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EDITOR’S QUIZ: GI SNAPSHOT

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From question on page 320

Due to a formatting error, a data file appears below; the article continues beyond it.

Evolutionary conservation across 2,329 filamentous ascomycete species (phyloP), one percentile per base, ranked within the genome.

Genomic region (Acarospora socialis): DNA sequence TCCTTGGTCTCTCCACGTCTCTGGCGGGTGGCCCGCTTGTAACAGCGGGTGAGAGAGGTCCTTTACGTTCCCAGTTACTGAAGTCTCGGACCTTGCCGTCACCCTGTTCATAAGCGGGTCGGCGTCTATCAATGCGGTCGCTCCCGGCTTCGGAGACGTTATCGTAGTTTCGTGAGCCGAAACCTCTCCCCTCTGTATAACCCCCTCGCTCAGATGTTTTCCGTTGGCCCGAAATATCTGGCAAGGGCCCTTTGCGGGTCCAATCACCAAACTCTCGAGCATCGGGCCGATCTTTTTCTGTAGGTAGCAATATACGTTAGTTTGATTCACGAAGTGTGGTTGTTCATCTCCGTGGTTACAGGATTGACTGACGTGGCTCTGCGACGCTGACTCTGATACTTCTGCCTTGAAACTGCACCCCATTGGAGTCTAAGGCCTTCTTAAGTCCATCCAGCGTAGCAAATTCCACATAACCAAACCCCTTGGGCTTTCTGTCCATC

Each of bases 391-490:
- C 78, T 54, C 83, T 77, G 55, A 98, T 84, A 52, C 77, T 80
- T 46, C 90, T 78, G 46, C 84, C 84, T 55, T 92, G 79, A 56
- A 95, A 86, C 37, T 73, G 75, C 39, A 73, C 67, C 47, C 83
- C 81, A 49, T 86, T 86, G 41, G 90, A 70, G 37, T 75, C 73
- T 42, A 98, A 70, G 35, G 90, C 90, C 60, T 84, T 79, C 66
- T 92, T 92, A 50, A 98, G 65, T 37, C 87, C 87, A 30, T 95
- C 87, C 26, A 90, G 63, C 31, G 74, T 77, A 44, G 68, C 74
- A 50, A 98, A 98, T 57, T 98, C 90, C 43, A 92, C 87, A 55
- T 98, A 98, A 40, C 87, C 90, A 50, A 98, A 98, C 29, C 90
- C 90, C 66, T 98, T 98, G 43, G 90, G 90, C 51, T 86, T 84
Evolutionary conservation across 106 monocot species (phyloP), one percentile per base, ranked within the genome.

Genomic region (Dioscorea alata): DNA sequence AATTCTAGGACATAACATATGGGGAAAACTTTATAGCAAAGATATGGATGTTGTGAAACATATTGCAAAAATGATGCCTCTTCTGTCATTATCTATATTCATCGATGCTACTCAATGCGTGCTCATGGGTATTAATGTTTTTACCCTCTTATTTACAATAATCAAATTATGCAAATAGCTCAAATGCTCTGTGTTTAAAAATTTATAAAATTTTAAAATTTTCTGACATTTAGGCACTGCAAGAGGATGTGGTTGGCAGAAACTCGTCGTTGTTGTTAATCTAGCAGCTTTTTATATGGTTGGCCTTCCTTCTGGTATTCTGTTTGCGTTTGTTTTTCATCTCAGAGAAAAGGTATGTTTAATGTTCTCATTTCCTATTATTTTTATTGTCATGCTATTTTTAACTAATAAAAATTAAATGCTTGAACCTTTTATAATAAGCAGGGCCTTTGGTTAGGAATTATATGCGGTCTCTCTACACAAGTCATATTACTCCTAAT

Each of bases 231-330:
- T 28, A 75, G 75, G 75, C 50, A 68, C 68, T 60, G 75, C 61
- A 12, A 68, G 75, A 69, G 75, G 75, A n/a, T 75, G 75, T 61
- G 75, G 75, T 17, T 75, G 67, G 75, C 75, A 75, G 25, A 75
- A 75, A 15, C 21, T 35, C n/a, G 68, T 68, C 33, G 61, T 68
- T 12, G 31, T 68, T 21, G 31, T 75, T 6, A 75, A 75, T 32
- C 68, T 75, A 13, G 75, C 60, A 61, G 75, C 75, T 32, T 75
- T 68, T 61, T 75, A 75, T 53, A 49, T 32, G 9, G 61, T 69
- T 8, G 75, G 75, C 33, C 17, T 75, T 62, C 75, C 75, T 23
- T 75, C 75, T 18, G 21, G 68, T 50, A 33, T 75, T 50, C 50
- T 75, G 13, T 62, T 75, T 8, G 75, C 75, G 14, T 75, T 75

The image shows intestinal lymphangiectasia. Protein losing enteropathy (PLE) as the cause of dysproteinaemia and hypalbuminaemic oedema was diagnosed. Selectivity of intestinal exudation for small proteins was confirmed by protein lymphoscintigraphy using small (albumin) and large (a nanocolloid) sized tracers. PLEs are believed to be due to rupture of dilated lymphatics resulting in non-selective hypoproteinaemia. Dysproteinaemia is unusual in PLE yet is common in nephrotic syndrome (proteinuria, dysproteinaemia, oedema, hyperfibrinogenaemia, hypercholesterolaemia due to increased beta-lipoproteins). However, PLEs with a similarly selective dysproteinaemia have been observed as rare manifestations of autoimmune disease (for example, lupus erythematosus). Thromboembolic complications do occur in nephrotic syndrome due to selective loss of anticoagulatory proteins but are uncommon in PLEs. In our patient, ds-DNA antibodies and a lupus anticoagulant were found, suggesting a lupus-like autoimmune disease as the cause of PLE and multiple arterial embolism. The patient was successfully treated with oral budesonide, leading to normalisation of all serum parameters.

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